Where I think emacs really shines is the command-line interface with fuzzy completion. If I find myself in desperate need of backward-kill-sentence, `M-x back kill` (using ivy) will suggest it with the keyboard shortcut displayed.
posted by GenderNullPointerException at 6:06 AM on August 7, 2018


Stack Overflow: Helping One Million Developers Exit Vim

(Over 1.6 million now!)
posted by tomcooke at 6:31 AM on August 7, 2018 [7 favorites]


Of course this would turn in to an Emacs thread, Org-mode is probably 60% of the reason I don't just use a big IDE full-time but it's also got the best Haskell support I've found.
posted by Space Coyote at 6:55 AM on August 7, 2018 [1 favorite]


I imagine most readers of this thread will recognize my favorite editor from my name. I guess I just love freedom.

It was an interesting article though.
posted by M-x shell at 7:32 AM on August 7, 2018 [2 favorites]


Vim is too much mess for me, honestly, I've been using Microsoft Visual Basic for 15 years and the other engineers be damned if they can't keep up!
posted by GoblinHoney at 9:43 AM on August 7, 2018


Ah—the heyday of the editor wars, when we could still laugh about EMACS meaning Eight Megabytes And Constantly Swapping

EMACS was the [fake] Unix error code for "Editor too large."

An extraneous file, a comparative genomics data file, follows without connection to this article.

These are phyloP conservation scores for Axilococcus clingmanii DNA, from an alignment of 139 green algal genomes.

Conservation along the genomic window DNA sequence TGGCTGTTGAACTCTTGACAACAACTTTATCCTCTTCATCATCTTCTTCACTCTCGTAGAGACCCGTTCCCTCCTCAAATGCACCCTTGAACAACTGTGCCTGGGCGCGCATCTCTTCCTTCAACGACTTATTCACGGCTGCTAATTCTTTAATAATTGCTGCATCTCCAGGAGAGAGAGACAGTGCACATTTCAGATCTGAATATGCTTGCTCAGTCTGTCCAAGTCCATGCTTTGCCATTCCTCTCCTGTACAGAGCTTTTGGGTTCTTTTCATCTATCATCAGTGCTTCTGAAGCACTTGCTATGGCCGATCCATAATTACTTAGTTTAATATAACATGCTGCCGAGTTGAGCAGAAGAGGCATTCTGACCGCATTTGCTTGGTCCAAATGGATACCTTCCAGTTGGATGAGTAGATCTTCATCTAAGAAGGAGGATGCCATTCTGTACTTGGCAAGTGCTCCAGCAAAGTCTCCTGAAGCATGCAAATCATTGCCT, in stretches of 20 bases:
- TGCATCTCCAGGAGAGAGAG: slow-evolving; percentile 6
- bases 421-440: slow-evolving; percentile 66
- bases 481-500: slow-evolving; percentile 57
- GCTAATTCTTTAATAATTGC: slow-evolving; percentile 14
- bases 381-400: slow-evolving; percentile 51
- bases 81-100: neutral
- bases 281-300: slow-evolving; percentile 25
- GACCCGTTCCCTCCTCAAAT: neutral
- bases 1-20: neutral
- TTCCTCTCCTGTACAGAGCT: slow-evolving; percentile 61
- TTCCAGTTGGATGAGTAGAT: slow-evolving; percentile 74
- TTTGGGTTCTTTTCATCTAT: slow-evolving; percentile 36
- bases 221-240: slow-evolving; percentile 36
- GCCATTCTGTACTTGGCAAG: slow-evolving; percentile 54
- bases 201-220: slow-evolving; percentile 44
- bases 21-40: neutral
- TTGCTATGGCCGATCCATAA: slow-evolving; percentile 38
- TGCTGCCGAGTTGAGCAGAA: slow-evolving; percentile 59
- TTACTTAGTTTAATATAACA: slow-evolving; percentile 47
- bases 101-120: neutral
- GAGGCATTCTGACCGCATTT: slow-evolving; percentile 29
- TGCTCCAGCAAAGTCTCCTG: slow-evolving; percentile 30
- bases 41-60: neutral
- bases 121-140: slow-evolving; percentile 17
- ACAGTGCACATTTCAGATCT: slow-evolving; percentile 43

posted by Obscure Reference at 10:51 AM on August 7, 2018


Also I still reflexively use Unix terminal/EMACS control characters when line-editing (such as at the BASH shell).

I stuck with ksh and avoided bash for a long time because ksh allows vi commands when editing shell input.
posted by Obscure Reference at 10:54 AM on August 7, 2018 [1 favorite]


When you run a shell in an emacs buffer you have the entire editor available for input and output.
posted by M-x shell at 10:59 AM on August 7, 2018 [1 favorite]


Eponysterical!
posted by Obscure Reference at 11:04 AM on August 7, 2018 [3 favorites]


When you run a shell in an emacs buffer
posted by M-x shell

I'm going to just leave that one there...
posted by golwengaud at 11:06 AM on August 7, 2018 [2 favorites]


I stuck with ksh and avoided bash for a long time because ksh allows vi commands when editing shell input.

Since at least version 2.0 you could enable vi mode in bash with `set -o vi` .

That being said, ksh — especially ksh93 — is far superior to bash in myriad ways.
posted by thedward at 11:43 AM on August 7, 2018 [3 favorites]


The escape key on the ADM-3A keyboard was also where today we would find the tab key, which explains how such a hard-to-reach key was ever assigned an operation as common as exiting a mode.

A quick-and-dirty solution (mostly dirty) is to remap the escape key to the semicolon key in your .vimrc. This will make you miserable if your programming includes semicolons, and also if you use semicolons frequently in emails and the like.

But if you program in non-semicolon dependent languages, like Python, and are comfortable with using commas and periods instead of semicolons in standard text, this remapping may be your friend. The semicolon sits below the right pinky on QWERTY keyboards, and is always close at hand for mode switching. YMMV.
posted by Gordion Knott at 11:55 AM on August 7, 2018